May 26, 2020

How to end a lease by agreement

How to end a lease by agreement

A landlord and tenant can mutually agree to end a lease at any point before the expiry of the term (or any period of holding over). The arrangement of the landlord taking back the lease is called a surrender. There are two ways in which a surrender can take place. Either expressly via deed, or by a process called the ‘operation of law’. An express surrender must be recorded in a deed, otherwise it will be deemed void.   

The parties could consider whether or not they want to make the surrender conditional, as per future events, or fixed to a future date. If this is the case, they could consider agreeing and entering into an agreement to surrender, which will record the terms of when and how the surrender will take place. An agreement to surrender is particularly useful in situations where certainty is needed regarding a future surrender date, or whereby one party is paying the other a surrender payment. 

A surrender by operation of law relates to the conduct of the landlord and tenant in the action of bringing the lease to an end - i.e. the tenant returning the property and keys to the landlord and the landlord accepting that the lease has come to an end. The conduct, and not always the intention, of the parties is important and therefore it is important to seek legal advice to ensure that a landlord and tenant do not accidentally enter into a surrender by operation of law, despite their intentions to the contrary. There are a number of stated examples of how a landlord has accidentally accepted a surrender by its conduct. It is important that all parties are careful and fully understand the circumstances.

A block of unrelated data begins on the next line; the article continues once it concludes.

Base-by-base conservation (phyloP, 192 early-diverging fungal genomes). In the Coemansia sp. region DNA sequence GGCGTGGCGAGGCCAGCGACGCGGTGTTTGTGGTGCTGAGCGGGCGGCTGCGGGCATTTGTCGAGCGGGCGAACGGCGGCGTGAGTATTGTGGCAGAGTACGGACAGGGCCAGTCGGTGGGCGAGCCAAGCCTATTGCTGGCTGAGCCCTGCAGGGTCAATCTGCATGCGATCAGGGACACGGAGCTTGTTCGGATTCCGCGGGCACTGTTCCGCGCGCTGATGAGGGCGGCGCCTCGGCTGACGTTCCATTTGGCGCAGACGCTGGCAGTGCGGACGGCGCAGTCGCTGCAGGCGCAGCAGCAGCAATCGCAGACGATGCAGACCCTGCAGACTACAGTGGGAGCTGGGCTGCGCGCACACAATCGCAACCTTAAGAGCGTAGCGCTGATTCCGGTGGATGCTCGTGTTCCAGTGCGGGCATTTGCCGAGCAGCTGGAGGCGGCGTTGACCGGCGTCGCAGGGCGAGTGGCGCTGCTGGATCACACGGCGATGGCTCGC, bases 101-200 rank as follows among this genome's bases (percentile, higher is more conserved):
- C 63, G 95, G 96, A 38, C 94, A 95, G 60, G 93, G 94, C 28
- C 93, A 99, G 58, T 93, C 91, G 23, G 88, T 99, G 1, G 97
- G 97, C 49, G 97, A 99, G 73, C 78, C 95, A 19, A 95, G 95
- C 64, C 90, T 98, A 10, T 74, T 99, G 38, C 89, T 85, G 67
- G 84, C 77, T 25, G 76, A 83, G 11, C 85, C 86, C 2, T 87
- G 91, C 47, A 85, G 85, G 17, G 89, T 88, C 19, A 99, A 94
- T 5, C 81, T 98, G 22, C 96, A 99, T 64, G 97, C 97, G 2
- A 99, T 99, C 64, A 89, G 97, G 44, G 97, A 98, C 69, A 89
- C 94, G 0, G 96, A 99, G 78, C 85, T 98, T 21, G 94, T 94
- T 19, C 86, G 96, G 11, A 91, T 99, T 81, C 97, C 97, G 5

In theory, it is possible for there to be a surrender of part of a leasehold property by operation of law, but it would always be advisable to undertake such a surrender (of part) by way of express deed. 

Please note that some payments, by either the landlord or the tenant, will attract notification of the transaction to HMRC and also potentially the payment of Stamp Duty. It is always advisable to speak to your solicitor about this to check for any liability. Please also see below reference to the payment of VAT on a surrender premium. 


Tips for Landlords 


1. Check for mortgages – A mortgage can survive a surrender and therefore you must make sure you obtain appropriate discharge documentation from the tenant. 

2. Check for underleases – An underlease may also survive the surrender. This is the case even if the tenant underlet the property without consent. 

3. Land Registry - make sure you have appropriate identification evidence (ID1 or ID2) before accepting the surrender from the tenant (if no solicitors are acting for the tenant). A review of the registered title will reveal the existence of any mortgages or registered underleases – any registered lease will need de-registering after the surrender has taken place. 

4. Searches – A review of pre-surrender searches (your solicitor will order these) will help you identify any changes i.e. registration of mortgages or new registered underleases or even bankruptcy notices.